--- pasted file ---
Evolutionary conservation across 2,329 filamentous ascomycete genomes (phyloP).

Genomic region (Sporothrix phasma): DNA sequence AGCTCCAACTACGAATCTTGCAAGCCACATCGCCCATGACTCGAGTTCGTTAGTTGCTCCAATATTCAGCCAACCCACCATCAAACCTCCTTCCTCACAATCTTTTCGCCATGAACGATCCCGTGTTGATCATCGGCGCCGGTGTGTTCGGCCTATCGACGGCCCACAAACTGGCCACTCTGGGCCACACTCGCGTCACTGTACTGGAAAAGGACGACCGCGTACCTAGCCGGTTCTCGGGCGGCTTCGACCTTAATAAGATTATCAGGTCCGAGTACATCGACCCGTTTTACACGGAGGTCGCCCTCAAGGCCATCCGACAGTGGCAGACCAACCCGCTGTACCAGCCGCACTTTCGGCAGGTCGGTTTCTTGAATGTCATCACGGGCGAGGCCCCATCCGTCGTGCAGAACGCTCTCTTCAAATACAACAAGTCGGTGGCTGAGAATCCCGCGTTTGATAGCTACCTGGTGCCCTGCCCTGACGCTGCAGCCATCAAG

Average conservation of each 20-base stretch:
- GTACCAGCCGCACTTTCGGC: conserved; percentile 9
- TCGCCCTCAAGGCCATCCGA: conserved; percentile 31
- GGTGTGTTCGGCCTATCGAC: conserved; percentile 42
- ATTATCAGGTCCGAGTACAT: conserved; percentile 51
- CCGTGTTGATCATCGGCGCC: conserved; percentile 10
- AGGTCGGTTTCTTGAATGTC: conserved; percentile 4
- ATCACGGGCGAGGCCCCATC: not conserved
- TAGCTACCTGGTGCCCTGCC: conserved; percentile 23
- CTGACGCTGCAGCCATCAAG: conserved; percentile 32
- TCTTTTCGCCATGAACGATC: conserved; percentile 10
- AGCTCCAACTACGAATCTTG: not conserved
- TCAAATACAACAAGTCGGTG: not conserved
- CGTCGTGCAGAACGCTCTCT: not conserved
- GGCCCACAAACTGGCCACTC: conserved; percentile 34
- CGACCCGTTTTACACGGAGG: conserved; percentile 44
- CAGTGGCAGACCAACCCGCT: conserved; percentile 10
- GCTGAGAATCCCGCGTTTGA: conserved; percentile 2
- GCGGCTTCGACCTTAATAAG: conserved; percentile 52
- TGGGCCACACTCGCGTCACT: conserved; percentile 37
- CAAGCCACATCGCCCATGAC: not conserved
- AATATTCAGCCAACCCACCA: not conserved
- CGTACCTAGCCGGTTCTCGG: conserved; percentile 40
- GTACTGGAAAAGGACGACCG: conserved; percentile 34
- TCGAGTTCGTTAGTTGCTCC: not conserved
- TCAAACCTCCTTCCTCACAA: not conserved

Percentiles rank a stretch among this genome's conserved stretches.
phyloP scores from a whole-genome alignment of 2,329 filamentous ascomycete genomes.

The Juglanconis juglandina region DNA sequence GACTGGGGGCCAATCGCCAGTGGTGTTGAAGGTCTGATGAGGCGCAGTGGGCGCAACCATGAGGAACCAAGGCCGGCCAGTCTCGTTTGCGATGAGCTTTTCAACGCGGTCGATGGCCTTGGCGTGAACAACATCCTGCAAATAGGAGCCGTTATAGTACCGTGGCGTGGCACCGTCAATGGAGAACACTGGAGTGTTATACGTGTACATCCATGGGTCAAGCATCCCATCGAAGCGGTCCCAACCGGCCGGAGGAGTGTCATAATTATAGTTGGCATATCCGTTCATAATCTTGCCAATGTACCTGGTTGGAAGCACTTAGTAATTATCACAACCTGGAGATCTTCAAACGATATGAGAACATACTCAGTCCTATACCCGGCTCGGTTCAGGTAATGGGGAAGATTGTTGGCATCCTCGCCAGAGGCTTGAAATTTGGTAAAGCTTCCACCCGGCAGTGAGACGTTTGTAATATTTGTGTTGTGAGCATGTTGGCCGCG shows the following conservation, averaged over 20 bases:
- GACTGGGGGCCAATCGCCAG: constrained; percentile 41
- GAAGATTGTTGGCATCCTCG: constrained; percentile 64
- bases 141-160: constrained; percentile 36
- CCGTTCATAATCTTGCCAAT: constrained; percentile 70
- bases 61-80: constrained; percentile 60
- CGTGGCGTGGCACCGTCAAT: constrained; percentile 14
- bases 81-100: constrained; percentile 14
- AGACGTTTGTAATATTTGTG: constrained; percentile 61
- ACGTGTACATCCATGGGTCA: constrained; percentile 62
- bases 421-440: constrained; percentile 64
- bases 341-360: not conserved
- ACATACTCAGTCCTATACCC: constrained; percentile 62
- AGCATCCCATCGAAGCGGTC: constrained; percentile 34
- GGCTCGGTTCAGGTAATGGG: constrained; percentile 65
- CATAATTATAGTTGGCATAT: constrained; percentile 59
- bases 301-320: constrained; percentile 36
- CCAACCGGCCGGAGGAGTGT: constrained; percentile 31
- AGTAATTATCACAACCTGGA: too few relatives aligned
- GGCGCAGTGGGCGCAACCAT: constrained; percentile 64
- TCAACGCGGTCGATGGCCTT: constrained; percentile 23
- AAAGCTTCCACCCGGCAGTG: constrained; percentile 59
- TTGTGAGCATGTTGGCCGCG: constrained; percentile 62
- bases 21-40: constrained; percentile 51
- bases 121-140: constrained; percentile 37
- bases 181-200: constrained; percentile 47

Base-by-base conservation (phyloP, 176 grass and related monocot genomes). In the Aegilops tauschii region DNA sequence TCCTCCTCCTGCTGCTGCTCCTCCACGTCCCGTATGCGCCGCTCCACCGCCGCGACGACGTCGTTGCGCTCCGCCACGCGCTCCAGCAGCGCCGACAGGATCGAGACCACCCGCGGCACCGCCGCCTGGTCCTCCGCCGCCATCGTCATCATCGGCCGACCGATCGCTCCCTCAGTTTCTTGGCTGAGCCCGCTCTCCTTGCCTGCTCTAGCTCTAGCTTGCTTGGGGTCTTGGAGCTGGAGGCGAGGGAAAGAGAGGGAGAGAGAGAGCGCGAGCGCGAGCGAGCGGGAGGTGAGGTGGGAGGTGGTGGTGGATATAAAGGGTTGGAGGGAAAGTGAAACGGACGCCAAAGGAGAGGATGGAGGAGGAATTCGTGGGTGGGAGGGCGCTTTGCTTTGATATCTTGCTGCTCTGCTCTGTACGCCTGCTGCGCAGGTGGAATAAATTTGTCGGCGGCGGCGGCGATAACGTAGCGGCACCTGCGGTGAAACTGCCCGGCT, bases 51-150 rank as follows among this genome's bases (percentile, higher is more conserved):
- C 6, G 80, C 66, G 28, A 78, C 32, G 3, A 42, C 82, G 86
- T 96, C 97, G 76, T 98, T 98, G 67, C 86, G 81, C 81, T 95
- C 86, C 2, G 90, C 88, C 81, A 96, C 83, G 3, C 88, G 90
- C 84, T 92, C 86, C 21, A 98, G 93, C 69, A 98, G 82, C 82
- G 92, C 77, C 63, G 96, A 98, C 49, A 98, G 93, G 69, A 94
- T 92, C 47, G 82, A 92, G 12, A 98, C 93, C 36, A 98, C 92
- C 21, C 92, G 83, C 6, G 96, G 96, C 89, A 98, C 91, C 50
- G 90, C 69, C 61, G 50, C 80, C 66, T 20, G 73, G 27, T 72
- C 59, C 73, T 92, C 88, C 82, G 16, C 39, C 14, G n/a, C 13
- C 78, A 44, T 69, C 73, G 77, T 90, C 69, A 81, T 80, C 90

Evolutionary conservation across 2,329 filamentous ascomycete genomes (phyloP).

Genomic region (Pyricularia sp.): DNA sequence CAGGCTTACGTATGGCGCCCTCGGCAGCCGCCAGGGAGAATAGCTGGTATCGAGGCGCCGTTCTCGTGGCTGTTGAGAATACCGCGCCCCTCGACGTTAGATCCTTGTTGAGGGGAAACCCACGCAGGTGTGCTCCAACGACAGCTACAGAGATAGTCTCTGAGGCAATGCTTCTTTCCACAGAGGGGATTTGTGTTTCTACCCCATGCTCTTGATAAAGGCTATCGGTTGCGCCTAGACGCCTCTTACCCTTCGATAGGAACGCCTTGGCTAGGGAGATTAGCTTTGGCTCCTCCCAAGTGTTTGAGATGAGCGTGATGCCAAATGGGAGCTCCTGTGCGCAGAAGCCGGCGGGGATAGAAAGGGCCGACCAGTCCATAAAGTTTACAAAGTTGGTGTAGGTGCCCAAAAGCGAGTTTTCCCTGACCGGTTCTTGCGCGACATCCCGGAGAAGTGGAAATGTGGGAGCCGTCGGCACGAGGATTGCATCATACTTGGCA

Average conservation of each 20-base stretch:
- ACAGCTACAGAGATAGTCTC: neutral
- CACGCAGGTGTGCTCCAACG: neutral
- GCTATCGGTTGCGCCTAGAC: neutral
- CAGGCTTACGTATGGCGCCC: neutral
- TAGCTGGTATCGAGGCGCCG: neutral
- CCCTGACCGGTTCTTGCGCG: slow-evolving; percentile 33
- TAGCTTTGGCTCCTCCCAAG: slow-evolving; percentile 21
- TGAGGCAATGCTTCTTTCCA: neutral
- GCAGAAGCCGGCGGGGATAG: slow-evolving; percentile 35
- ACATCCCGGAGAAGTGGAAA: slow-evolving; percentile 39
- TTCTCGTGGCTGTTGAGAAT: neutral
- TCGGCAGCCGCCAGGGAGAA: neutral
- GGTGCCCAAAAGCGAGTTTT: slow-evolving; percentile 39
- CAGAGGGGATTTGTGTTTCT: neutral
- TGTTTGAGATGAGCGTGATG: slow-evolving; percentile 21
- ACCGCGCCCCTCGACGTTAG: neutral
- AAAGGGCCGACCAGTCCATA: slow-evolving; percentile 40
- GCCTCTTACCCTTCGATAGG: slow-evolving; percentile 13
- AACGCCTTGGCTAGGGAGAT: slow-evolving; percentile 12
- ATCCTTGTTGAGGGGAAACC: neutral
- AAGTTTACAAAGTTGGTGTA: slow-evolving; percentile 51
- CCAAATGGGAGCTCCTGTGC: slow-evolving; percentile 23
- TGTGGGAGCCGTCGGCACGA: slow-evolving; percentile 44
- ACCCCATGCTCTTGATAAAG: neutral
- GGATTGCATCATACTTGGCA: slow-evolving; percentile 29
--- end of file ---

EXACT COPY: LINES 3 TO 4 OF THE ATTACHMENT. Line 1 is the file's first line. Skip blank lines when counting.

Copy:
Average conservation of each 20-base stretch:
- GTACCAGCCGCACTTTCGGC: conserved; percentile 9